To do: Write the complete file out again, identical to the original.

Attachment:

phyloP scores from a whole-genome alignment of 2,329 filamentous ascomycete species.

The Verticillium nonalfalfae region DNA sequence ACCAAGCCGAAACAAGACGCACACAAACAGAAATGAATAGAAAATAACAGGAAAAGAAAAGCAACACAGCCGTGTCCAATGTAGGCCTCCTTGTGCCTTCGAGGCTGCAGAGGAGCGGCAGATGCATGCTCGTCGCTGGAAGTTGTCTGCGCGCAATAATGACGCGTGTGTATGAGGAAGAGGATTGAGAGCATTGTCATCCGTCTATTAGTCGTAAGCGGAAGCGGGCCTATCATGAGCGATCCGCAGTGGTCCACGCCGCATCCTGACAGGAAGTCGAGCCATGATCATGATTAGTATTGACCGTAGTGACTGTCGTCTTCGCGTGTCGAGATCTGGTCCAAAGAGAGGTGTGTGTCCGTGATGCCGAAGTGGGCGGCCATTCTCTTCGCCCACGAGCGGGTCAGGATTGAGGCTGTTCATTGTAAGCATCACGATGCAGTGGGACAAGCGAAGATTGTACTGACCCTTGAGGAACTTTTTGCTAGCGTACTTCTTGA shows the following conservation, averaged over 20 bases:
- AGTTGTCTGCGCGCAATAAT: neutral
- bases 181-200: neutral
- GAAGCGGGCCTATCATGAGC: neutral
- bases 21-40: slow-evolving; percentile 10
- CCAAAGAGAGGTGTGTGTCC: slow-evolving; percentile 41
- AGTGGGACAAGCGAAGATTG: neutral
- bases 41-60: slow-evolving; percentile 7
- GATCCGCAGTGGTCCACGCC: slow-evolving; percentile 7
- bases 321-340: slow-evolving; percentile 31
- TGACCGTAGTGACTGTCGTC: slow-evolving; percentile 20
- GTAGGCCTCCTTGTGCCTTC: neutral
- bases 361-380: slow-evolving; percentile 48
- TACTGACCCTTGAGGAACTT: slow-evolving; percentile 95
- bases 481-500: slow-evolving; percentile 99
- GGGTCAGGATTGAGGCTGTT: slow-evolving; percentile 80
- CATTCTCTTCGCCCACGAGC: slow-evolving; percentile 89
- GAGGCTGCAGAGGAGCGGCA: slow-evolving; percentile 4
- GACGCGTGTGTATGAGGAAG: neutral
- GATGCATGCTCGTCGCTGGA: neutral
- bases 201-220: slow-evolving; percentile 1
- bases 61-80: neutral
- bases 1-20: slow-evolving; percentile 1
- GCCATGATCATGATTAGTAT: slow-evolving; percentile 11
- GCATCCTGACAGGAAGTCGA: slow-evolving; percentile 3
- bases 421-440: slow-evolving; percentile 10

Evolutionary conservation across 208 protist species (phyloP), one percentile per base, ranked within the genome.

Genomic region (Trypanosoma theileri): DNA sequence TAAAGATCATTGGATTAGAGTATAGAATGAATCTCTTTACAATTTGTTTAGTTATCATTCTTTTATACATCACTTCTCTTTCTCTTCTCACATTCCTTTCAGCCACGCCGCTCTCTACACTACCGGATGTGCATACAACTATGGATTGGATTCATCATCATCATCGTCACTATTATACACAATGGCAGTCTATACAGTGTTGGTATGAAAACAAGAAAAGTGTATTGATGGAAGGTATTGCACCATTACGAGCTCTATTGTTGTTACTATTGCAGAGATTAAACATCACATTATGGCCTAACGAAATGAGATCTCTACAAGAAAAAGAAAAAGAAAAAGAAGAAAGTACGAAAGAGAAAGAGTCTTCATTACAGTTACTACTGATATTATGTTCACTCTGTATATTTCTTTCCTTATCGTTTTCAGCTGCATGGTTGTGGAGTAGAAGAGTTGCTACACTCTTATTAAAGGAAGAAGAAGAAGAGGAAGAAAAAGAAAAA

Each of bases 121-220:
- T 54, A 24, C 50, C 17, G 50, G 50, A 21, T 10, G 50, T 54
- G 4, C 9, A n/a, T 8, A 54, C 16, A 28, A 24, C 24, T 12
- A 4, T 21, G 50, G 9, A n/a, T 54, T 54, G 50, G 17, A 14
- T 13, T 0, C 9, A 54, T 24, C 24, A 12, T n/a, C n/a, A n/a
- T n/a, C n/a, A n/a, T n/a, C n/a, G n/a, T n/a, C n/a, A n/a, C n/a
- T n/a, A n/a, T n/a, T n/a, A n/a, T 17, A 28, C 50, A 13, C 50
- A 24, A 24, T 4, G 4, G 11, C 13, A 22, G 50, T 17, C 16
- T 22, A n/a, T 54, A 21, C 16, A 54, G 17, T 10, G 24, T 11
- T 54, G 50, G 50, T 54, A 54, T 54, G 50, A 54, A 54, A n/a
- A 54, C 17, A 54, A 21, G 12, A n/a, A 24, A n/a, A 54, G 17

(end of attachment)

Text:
phyloP scores from a whole-genome alignment of 2,329 filamentous ascomycete species.

The Verticillium nonalfalfae region DNA sequence ACCAAGCCGAAACAAGACGCACACAAACAGAAATGAATAGAAAATAACAGGAAAAGAAAAGCAACACAGCCGTGTCCAATGTAGGCCTCCTTGTGCCTTCGAGGCTGCAGAGGAGCGGCAGATGCATGCTCGTCGCTGGAAGTTGTCTGCGCGCAATAATGACGCGTGTGTATGAGGAAGAGGATTGAGAGCATTGTCATCCGTCTATTAGTCGTAAGCGGAAGCGGGCCTATCATGAGCGATCCGCAGTGGTCCACGCCGCATCCTGACAGGAAGTCGAGCCATGATCATGATTAGTATTGACCGTAGTGACTGTCGTCTTCGCGTGTCGAGATCTGGTCCAAAGAGAGGTGTGTGTCCGTGATGCCGAAGTGGGCGGCCATTCTCTTCGCCCACGAGCGGGTCAGGATTGAGGCTGTTCATTGTAAGCATCACGATGCAGTGGGACAAGCGAAGATTGTACTGACCCTTGAGGAACTTTTTGCTAGCGTACTTCTTGA shows the following conservation, averaged over 20 bases:
- AGTTGTCTGCGCGCAATAAT: neutral
- bases 181-200: neutral
- GAAGCGGGCCTATCATGAGC: neutral
- bases 21-40: slow-evolving; percentile 10
- CCAAAGAGAGGTGTGTGTCC: slow-evolving; percentile 41
- AGTGGGACAAGCGAAGATTG: neutral
- bases 41-60: slow-evolving; percentile 7
- GATCCGCAGTGGTCCACGCC: slow-evolving; percentile 7
- bases 321-340: slow-evolving; percentile 31
- TGACCGTAGTGACTGTCGTC: slow-evolving; percentile 20
- GTAGGCCTCCTTGTGCCTTC: neutral
- bases 361-380: slow-evolving; percentile 48
- TACTGACCCTTGAGGAACTT: slow-evolving; percentile 95
- bases 481-500: slow-evolving; percentile 99
- GGGTCAGGATTGAGGCTGTT: slow-evolving; percentile 80
- CATTCTCTTCGCCCACGAGC: slow-evolving; percentile 89
- GAGGCTGCAGAGGAGCGGCA: slow-evolving; percentile 4
- GACGCGTGTGTATGAGGAAG: neutral
- GATGCATGCTCGTCGCTGGA: neutral
- bases 201-220: slow-evolving; percentile 1
- bases 61-80: neutral
- bases 1-20: slow-evolving; percentile 1
- GCCATGATCATGATTAGTAT: slow-evolving; percentile 11
- GCATCCTGACAGGAAGTCGA: slow-evolving; percentile 3
- bases 421-440: slow-evolving; percentile 10

Evolutionary conservation across 208 protist species (phyloP), one percentile per base, ranked within the genome.

Genomic region (Trypanosoma theileri): DNA sequence TAAAGATCATTGGATTAGAGTATAGAATGAATCTCTTTACAATTTGTTTAGTTATCATTCTTTTATACATCACTTCTCTTTCTCTTCTCACATTCCTTTCAGCCACGCCGCTCTCTACACTACCGGATGTGCATACAACTATGGATTGGATTCATCATCATCATCGTCACTATTATACACAATGGCAGTCTATACAGTGTTGGTATGAAAACAAGAAAAGTGTATTGATGGAAGGTATTGCACCATTACGAGCTCTATTGTTGTTACTATTGCAGAGATTAAACATCACATTATGGCCTAACGAAATGAGATCTCTACAAGAAAAAGAAAAAGAAAAAGAAGAAAGTACGAAAGAGAAAGAGTCTTCATTACAGTTACTACTGATATTATGTTCACTCTGTATATTTCTTTCCTTATCGTTTTCAGCTGCATGGTTGTGGAGTAGAAGAGTTGCTACACTCTTATTAAAGGAAGAAGAAGAAGAGGAAGAAAAAGAAAAA

Each of bases 121-220:
- T 54, A 24, C 50, C 17, G 50, G 50, A 21, T 10, G 50, T 54
- G 4, C 9, A n/a, T 8, A 54, C 16, A 28, A 24, C 24, T 12
- A 4, T 21, G 50, G 9, A n/a, T 54, T 54, G 50, G 17, A 14
- T 13, T 0, C 9, A 54, T 24, C 24, A 12, T n/a, C n/a, A n/a
- T n/a, C n/a, A n/a, T n/a, C n/a, G n/a, T n/a, C n/a, A n/a, C n/a
- T n/a, A n/a, T n/a, T n/a, A n/a, T 17, A 28, C 50, A 13, C 50
- A 24, A 24, T 4, G 4, G 11, C 13, A 22, G 50, T 17, C 16
- T 22, A n/a, T 54, A 21, C 16, A 54, G 17, T 10, G 24, T 11
- T 54, G 50, G 50, T 54, A 54, T 54, G 50, A 54, A 54, A n/a
- A 54, C 17, A 54, A 21, G 12, A n/a, A 24, A n/a, A 54, G 17